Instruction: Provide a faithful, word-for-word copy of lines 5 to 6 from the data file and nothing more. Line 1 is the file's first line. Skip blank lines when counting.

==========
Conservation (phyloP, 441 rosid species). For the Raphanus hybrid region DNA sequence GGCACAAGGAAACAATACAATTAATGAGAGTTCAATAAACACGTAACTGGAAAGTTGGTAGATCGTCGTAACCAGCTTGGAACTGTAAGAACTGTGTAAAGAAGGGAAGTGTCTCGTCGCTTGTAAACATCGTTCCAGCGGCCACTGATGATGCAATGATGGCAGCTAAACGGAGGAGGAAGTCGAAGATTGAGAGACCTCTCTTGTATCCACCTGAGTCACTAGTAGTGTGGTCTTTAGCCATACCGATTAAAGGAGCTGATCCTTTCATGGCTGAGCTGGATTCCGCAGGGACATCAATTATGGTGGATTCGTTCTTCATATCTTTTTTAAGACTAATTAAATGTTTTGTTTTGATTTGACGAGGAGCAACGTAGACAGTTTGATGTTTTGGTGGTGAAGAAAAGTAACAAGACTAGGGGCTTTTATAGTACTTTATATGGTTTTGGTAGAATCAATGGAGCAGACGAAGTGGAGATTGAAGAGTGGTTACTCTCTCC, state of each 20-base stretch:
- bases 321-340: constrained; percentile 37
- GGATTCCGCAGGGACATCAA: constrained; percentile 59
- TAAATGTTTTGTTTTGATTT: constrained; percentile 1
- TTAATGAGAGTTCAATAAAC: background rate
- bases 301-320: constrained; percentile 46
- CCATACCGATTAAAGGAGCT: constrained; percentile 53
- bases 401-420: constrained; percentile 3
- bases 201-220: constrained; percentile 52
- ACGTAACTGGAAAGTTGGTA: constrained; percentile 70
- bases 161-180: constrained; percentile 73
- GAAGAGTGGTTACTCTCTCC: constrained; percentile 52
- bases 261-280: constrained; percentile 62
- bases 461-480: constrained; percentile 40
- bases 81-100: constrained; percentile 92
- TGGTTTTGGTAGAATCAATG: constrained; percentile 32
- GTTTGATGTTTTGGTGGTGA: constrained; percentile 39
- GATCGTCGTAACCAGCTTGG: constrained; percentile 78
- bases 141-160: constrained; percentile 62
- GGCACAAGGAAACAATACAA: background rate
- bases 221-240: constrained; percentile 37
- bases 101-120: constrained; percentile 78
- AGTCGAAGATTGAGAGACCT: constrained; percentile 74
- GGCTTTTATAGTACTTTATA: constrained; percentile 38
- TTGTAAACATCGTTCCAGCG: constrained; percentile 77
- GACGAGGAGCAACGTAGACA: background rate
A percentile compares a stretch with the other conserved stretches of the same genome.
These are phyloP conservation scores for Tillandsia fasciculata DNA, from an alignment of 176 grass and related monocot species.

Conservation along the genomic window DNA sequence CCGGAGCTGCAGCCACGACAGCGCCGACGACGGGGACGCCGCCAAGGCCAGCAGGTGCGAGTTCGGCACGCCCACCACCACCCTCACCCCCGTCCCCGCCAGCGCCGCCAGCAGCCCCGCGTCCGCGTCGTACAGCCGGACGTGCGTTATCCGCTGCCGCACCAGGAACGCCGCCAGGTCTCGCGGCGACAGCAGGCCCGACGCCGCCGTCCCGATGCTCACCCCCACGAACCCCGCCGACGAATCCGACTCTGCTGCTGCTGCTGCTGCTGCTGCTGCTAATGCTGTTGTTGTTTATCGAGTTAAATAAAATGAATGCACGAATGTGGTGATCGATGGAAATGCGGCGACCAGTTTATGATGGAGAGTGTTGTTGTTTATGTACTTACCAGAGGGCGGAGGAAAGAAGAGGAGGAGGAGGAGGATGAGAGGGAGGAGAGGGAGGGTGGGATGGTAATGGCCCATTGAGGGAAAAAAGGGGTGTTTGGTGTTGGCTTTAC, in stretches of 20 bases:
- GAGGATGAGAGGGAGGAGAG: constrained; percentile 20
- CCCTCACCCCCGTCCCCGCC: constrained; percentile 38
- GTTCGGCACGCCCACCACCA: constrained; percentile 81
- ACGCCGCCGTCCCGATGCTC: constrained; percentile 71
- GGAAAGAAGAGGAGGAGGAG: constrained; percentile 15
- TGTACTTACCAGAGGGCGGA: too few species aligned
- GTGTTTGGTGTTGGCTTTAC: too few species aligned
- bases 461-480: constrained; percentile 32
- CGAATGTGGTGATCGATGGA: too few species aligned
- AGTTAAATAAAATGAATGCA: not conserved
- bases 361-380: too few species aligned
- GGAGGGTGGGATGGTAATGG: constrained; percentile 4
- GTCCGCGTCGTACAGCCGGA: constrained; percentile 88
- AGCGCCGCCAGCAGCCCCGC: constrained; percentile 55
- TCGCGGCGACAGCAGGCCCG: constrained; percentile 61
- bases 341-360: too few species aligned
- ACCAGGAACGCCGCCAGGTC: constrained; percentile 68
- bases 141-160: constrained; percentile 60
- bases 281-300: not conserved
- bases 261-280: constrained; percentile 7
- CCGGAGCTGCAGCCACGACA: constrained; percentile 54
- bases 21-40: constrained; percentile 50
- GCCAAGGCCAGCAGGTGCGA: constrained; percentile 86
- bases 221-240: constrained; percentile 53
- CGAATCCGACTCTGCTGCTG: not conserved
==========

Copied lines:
- TTAATGAGAGTTCAATAAAC: background rate
- bases 301-320: constrained; percentile 46